Editor's note: This story first appeared in the winter 2020 issue of the Hearts Together, a special joint campus magazine publication of Concordia University Wisconsin and Ann Arbor.

On March 23, Michigan Governor Gretchen Whitmer declared a stay-at-home order for the state due to the alarming spread of the coronavirus.

While every corner of Michigan was impacted, Detroit bore a particularly brutal brunt. Vital services, structures, and programs that long existed to care for the city’s most vulnerable population were in peril. The heroic efforts of essential workers in every employment sector helped to keep the city and its citizens safe.

Meet two Concordians who provided uncommon care for their patients and scholars during Detroit’s darkest hours.


When Michigan’s stay-at-home order went into effect, Stanley Stinson’s mission to provide emotional and medical services to Detroit’s “rough sleeping” (homeless) citizens became significantly more challenging and exponentially more critical.

As a nurse on an overnight street outreach team, Stinson and his crew of health professionals and volunteers routinely comb urban areas in search of people living in the shadows. From an unmarked van, the team distributes food, blankets, and basic necessities, as well as checks on their regulars to provide primary care services, and mental and spiritual health support for those in need. Over the years, many of their patients have become friends.

Related: A time for new services

When COVID-19 hit Detroit, Stinson’s patients had no homes to shelter in, and the critical services upon which they relied closed. In many cases, the street outreach team was their only source for information about the pandemic and, even more critically, their only human contact. Stinson and his team had to navigate new safety protocols that wouldn’t compromise their distinct personal care. They also had to procure food, supplies, PPE, and outdoor gear that had become scarce when the city shut down.

“Our patients were alone and afraid,” says Stinson. “The streets were empty, and everything they knew and relied upon to get by was different; was gone. During that scary time, the most critical thing our patients needed was other people. People who cared for their physical, mental, and spiritual health. That is what we do.”

Throughout the pandemic, Jacqueline Dungey (’12), a CUW graduate-level alumna who works as a principal in Detroit, went door to door to find and account for the safety and wellness of her students.


New Paradigm Loving Academy in Detroit’s North End is a safe space in which scholars want to learn and contribute to the thriving family culture. The K-8 charter school is located within a highly disadvantaged district, where students face an inequitable amount of challenges inside and outside of the classroom each day. The school’s motto is “Whatever it takes, our kids deserve it.”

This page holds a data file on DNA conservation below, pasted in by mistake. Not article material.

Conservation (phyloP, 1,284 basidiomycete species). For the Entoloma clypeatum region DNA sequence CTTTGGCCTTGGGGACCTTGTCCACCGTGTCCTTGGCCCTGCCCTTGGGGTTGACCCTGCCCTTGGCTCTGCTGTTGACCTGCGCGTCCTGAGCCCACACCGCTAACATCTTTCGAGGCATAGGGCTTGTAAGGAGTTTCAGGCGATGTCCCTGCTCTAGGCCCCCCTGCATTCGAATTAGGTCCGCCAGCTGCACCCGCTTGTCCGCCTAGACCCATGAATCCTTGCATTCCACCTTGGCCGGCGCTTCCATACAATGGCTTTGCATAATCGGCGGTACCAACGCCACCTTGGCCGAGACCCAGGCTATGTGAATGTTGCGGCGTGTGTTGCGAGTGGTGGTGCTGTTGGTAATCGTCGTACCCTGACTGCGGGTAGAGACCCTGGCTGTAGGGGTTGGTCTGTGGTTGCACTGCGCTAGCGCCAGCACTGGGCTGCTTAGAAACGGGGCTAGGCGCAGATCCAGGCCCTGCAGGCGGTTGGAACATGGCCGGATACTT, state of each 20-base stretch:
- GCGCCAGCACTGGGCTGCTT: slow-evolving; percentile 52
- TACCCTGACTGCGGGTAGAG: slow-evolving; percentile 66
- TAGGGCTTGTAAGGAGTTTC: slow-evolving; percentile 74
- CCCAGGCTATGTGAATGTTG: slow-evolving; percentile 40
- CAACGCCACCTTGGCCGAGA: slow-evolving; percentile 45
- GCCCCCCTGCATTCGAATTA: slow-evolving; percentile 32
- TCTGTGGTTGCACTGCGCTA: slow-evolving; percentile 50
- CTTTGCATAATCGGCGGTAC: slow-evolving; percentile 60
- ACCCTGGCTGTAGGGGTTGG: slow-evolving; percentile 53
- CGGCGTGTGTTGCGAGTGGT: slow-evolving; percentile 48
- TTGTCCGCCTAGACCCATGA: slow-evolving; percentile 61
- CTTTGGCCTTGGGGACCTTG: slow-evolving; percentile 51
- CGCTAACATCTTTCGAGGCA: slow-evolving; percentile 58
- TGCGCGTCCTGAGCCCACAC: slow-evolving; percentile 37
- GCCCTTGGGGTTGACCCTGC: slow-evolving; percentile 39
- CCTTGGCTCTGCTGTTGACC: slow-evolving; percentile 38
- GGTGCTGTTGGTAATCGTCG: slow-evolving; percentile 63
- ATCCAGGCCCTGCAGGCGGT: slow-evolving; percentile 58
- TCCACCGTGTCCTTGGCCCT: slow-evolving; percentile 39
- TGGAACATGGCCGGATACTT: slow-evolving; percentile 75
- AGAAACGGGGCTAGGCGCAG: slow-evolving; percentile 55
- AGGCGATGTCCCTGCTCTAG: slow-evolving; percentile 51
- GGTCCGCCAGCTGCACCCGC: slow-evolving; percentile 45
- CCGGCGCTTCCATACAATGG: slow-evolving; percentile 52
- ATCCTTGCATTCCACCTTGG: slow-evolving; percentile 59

“Our kids really do deserve it,” says Jacqueline Dungey, principal. “It’s not just academic, although we are committed to the achievement of each one of our scholars. We care about the whole child, and focus as much on their social and emotional development as we do academics.”

As a mother of six children, Dungey and her husband, Jody, have their hands full with scholars of their own, but that doesn’t stop her from doing whatever it takes to keep her Loving families safe and supported.

Related: A time for personal growth

“Whatever it takes” took on a whole new meaning during COVID-19. When the school made the decision to move classes online, Dungey and her staff went to great lengths to contact every student in the school.

“It was all hands on deck,” says Dungey. “We tracked them down like we were detectives.”

For Dungey, that meant going door to door if necessary to find and account for the safety and wellness of her students.

This was not a “one-and-done” demonstration of concern. The staff at Loving Academy connected weekly with each student throughout the school year. While academic success was important to the school staff, far more pressing concerns were addressed during the check-ins. Issues including food instability, technology needs, diaper shortages, rent assistance, mental health concerns, and safety in the home were discussed. Sometimes Dungey and her staff were needed to step in. Always they were there to listen.

“I give my scholars, my babies, the same type of love and attention that I give my own kids,” says Dungey. “I have high expectations for them and want nothing but the best for them.”

Related: Timing is essential

The winter 2020 Hearts Together magazine hit mailboxes in mid-November. View a PDF version of the magazine here. If you are not on our mailing list, but are interested in receiving a free copy, email Jennifer.Hackmann@cuaa.edu.

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